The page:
Here, defendant submitted in support of its cross motion the verified complaint in plaintiff's underlying personal injury action in which plaintiff alleged that she received a pedicure by a nail technician employed by the insured and, as a result of the insured's negligence, contracted MRSA. More particularly, plaintiff alleged that the insured was negligent in "fail[ing] to properly clean, disinfect and sanitize the pedicure equipment and materials used for . . . [p]laintiff's pedicure, including but not limited to the foot bath, to ensure the safety and health of . . . customers including
. . . [p]laintiff." Plaintiff further alleged that her infection was "caused by the actions, equipment and/or materials that were exclusively in the [insured's] control." Defendant also submitted the verified complaint in the present action in which plaintiff represented that, pursuant to the underlying judgment, the insured was found liable for the conduct alleged in the underlying verified complaint and set forth in a confession of judgment. Pursuant to the confession of judgment as quoted by plaintiff, the court found that the insured was negligent in failing to properly clean, disinfect, and sanitize the premises to ensure the safety and health of the customers and, consequently, the premises and the equipment and materials used for plaintiff's pedicure, including the foot bath and tools, became contaminated. Plaintiff contracted MRSA directly as a result of the insured's negligent acts and omissions.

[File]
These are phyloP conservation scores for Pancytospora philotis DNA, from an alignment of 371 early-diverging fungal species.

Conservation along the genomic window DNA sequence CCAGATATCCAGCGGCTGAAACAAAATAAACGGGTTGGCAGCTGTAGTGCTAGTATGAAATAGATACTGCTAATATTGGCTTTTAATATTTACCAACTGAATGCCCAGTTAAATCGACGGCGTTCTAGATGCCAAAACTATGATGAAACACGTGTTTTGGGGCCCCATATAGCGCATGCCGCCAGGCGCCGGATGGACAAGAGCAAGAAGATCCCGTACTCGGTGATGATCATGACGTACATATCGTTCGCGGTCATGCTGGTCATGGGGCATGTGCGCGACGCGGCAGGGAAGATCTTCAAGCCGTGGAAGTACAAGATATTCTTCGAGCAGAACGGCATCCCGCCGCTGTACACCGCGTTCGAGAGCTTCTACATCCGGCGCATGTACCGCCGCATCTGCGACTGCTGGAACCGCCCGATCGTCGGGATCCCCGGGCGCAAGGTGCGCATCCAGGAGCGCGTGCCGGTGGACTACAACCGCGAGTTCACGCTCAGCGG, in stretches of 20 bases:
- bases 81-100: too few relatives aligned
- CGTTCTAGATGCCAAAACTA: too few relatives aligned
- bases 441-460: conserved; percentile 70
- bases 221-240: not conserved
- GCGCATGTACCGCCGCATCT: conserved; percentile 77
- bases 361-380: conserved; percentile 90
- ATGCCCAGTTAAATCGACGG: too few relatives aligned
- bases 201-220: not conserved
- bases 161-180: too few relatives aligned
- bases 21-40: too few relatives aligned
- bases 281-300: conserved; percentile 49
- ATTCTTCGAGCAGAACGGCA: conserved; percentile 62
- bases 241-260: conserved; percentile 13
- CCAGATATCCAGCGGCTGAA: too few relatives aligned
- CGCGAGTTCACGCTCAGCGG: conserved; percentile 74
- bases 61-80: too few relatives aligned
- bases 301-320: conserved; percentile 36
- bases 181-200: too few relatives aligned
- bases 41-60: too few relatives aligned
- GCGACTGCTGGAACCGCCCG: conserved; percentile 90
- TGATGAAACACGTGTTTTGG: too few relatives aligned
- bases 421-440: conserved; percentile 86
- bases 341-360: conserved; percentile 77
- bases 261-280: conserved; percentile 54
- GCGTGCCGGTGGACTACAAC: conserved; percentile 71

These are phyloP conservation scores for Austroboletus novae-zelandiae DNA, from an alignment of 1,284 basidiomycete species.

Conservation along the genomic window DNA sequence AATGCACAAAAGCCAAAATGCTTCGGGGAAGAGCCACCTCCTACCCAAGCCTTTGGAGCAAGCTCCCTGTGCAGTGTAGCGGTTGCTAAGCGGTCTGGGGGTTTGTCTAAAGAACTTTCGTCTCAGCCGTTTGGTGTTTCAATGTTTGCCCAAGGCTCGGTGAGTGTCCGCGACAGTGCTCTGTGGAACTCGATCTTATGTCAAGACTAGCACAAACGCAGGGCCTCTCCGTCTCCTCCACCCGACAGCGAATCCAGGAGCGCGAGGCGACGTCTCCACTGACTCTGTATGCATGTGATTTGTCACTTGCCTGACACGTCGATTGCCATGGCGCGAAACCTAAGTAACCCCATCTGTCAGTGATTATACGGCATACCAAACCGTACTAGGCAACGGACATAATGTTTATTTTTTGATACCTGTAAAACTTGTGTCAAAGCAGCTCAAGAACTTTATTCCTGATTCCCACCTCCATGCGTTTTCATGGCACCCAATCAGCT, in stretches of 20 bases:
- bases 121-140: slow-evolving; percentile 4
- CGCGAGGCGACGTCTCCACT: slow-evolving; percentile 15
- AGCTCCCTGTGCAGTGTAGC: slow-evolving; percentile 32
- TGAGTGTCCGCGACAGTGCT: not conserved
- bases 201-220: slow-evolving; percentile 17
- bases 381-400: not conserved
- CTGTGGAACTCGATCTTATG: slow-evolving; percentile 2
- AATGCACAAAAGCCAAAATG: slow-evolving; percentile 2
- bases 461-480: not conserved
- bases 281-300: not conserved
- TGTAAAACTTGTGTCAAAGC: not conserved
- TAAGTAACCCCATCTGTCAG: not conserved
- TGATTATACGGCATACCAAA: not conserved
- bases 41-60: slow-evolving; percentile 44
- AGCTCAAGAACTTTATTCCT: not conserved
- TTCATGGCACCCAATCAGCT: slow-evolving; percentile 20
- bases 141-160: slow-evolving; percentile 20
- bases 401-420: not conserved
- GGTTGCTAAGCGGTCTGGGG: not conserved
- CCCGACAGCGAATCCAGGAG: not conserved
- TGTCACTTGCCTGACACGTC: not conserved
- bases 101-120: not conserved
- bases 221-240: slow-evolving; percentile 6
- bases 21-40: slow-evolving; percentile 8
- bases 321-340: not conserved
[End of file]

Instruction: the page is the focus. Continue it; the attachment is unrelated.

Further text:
We conclude that defendant's submissions established that the exclusion applies to the facts here because the bodily injury (MRSA infection) was due to (caused by) the rendering (the performance) of a cosmetic service and treatment (the professional pedicure) with the unsanitary pedicure equipment and materials. As is clear from the allegations of negligence for which the insured was found liable, plaintiff's injury was not caused by the insured's mere failure to [*4]sanitize the pedicure equipment—i.e., plaintiff was not infected simply by her presence among unsanitary instruments at the nail salon—but rather was caused by the insured's use of that contaminated equipment while performing the professional pedicure on plaintiff's feet and toenails. We have considered plaintiff's contentions seeking to classify the insured's culpable conduct as ordinary negligence in maintaining the premises that is distinct from the rendering of a professional pedicure and conclude that those contentions lack merit.